KATHMANDU, DEC 23 – The political parties are the most corrupt institutions in Nepal, says a new survey carried out by an international anti-corruption watchdog.
The study also reaveals more than one in three South Asians who deal with public services are forced to pay bribe.
The Transparency International (TI’s) report states people in Nepal, Bangladesh, India, Maldives, Pakistan and Sri Lanka regularly have to pay bribes when dealing with their public institutions, be it to speed up paperworks, avoid problems with authorities such as the police, or simply access basic services. The report surveyed 7,500 people from 2010 and 2011.
Over 53.7 percent of respondents surveyed in Nepal perceived the political parties as the most corrupt institutions, followed by the legislature and the police as the second and the third corrupt institutions respectively.
“People named the political parties as the most corrupt institution as the governments formed after the Constituent Assembly elections failed to control corruption as they had promised before Jana Andolan II in 2006,” said TI-Nepal’s Executive Director Aashish Thapa.
The report entitled “Daily Lives and Corruption, Public Opinion in South Asia” has named the business sector, media, public officials, judiciary, NGOs, religious bodies, military and education system as corruption-prone institutions in Nepal.
Out of the total 1,044 people who were surveyed by Gullup Pakistan to examine the reasons and frequency of bribe in Nepal, major reason for paying bribe was to speed things up to receive a service entitled and avoid a problem.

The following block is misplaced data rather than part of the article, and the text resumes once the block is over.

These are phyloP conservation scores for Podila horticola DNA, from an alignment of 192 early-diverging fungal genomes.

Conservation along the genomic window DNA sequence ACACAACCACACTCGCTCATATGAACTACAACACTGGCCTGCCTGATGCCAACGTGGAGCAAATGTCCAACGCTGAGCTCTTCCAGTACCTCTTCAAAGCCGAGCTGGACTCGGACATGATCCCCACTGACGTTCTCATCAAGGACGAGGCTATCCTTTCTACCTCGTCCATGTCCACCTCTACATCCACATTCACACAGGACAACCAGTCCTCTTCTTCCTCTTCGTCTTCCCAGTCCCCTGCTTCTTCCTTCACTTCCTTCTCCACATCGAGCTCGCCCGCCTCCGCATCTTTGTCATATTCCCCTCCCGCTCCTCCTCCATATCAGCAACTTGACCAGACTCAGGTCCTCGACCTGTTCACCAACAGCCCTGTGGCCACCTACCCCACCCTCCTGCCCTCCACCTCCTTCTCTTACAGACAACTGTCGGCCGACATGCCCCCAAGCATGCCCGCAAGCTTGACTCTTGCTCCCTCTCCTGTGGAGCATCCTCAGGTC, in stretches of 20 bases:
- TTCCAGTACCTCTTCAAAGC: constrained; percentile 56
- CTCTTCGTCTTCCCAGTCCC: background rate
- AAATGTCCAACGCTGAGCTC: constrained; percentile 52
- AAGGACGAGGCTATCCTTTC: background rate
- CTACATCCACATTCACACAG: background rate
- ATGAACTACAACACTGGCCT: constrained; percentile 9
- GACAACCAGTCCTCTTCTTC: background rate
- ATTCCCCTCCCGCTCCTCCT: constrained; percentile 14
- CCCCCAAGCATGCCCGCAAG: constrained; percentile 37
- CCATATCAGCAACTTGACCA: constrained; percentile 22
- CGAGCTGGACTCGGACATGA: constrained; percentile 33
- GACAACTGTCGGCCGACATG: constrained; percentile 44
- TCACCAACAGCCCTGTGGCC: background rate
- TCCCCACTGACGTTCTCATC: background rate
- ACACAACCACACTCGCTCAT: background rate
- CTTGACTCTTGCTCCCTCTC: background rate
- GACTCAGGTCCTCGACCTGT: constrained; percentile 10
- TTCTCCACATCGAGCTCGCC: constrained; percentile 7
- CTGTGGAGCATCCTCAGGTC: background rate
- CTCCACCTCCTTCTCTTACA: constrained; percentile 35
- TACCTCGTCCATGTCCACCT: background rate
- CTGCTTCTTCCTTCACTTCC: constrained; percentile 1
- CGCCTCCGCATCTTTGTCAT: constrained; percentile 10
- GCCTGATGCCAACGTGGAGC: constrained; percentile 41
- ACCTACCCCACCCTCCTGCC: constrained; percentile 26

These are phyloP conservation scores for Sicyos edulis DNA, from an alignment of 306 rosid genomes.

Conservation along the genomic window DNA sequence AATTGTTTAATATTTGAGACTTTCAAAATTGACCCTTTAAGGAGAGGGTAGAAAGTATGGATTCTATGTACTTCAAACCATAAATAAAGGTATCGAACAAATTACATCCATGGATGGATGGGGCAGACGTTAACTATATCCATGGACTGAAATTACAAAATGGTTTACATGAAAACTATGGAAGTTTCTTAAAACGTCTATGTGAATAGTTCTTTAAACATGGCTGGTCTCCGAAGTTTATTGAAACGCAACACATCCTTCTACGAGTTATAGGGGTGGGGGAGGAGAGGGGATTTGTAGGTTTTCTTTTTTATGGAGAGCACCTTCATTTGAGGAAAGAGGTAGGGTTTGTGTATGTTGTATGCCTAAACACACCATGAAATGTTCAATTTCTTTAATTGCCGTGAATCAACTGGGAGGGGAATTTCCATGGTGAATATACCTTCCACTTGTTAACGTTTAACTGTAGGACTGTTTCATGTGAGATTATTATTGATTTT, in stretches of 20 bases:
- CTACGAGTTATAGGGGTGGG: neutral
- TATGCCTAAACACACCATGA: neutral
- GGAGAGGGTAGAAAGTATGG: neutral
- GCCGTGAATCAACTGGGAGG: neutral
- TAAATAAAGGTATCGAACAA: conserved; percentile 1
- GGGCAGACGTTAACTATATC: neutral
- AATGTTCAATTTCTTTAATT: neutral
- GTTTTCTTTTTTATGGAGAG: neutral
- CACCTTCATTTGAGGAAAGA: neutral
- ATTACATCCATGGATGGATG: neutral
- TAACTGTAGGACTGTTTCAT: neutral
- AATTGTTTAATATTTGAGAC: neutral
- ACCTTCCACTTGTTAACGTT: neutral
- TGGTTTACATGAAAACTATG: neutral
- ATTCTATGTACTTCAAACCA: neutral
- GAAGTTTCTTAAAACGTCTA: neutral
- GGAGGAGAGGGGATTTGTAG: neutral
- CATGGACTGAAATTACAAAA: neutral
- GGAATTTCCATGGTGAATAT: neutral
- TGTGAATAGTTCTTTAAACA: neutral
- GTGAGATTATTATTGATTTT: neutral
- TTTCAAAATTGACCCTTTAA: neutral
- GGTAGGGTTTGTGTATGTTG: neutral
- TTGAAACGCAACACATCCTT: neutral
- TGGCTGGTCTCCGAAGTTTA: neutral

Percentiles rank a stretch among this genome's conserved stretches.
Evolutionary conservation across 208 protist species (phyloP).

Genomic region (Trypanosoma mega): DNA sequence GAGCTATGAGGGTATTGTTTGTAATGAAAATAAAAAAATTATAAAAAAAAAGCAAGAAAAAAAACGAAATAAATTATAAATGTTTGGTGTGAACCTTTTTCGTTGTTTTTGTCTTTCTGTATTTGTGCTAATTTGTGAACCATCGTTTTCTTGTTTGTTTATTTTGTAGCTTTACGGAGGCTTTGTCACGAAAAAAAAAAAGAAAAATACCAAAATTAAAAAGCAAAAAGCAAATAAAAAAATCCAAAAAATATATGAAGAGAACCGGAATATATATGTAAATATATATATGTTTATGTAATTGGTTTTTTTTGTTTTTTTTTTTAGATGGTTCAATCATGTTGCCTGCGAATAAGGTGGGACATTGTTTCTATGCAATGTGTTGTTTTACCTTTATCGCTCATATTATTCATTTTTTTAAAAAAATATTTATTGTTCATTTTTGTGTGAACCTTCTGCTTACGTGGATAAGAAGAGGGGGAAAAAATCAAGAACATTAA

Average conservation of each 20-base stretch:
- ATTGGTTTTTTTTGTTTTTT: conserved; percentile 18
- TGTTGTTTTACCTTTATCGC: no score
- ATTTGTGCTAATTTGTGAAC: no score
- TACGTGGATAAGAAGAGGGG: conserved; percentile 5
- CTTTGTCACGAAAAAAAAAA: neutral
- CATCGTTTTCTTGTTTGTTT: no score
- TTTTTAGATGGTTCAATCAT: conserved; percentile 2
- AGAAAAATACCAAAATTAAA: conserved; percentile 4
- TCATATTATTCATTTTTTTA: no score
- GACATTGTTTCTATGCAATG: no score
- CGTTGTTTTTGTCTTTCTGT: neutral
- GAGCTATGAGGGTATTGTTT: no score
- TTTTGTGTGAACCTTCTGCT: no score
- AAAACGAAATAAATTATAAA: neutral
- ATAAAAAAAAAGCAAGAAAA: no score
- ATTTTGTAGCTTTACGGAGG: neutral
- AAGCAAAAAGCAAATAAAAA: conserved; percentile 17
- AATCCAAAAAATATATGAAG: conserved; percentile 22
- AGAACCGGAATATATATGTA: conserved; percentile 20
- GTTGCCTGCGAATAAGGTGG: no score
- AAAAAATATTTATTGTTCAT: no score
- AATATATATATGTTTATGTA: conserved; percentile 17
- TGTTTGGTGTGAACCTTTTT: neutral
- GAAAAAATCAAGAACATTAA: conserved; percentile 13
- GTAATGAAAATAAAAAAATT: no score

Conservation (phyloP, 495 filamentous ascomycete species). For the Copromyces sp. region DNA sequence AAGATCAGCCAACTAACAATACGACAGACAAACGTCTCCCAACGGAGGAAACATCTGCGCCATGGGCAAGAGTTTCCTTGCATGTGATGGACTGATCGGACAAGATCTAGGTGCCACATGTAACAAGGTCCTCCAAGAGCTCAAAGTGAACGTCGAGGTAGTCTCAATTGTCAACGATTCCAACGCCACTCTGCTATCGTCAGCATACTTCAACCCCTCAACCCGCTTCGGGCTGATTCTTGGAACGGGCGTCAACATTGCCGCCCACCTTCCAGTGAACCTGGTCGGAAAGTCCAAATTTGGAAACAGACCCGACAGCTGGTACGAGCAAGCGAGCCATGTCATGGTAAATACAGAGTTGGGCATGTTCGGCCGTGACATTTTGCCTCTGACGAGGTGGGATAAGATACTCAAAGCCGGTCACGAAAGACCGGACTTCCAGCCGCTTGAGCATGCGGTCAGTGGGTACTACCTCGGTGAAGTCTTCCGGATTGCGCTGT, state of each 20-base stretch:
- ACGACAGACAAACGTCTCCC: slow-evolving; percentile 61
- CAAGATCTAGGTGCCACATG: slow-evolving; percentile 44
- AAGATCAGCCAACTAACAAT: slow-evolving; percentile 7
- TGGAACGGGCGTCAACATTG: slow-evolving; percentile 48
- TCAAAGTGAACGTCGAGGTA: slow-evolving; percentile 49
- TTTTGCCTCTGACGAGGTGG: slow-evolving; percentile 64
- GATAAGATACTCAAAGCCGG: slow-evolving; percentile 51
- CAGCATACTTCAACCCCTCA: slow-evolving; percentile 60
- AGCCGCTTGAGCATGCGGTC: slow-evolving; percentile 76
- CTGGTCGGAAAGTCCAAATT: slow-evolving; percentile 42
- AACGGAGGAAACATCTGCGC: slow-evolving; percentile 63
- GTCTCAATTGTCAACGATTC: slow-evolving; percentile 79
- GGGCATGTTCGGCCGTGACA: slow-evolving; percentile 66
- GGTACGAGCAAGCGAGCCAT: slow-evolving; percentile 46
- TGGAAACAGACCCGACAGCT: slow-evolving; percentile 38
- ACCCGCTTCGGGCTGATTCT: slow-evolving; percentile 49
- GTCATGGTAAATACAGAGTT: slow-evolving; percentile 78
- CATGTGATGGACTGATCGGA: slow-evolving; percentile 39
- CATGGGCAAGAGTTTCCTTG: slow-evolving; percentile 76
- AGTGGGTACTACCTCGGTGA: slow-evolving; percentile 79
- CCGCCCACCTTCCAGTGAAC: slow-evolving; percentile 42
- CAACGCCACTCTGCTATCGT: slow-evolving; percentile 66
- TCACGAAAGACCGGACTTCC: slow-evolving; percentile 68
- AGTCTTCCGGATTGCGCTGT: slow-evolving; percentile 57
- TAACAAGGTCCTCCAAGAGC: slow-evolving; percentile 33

When asked whom they trust the most to fight corruption in Nepal, respondents said they have the highest confidence in media. The report further states the highest amounts of bribe (exceeding Rs 3,500 per year) was paid by 2.2 percent of Nepali households and 18.8 percent households paid approximately Rs 2,485 to Rs 35,429. On the other hand, the majority 32.2 had to pay approximately less than Rs 2,000 in a year, for receiving services from different sectors.
The report states 40 percent of people reported paying bribes in the past 12 months. The result was startling high in Bangladesh at 66 percent, followed by India and Pakistan with 54 percent and 49 percent respectively.
TI-Nepal Chairman Bishnu Bahadur KC released the report in Kathmandu. Speaking at report release function in Kathmandu, Rukshana Nanayakkar, senior programme coordinator of TI for South Asia, said that bribe is a part of life in South Asian. “People are sick of paying bribes just to get on with their daily lives, and they are sick of sleaze and undue influence of public servants,” he said.Ekantipur Report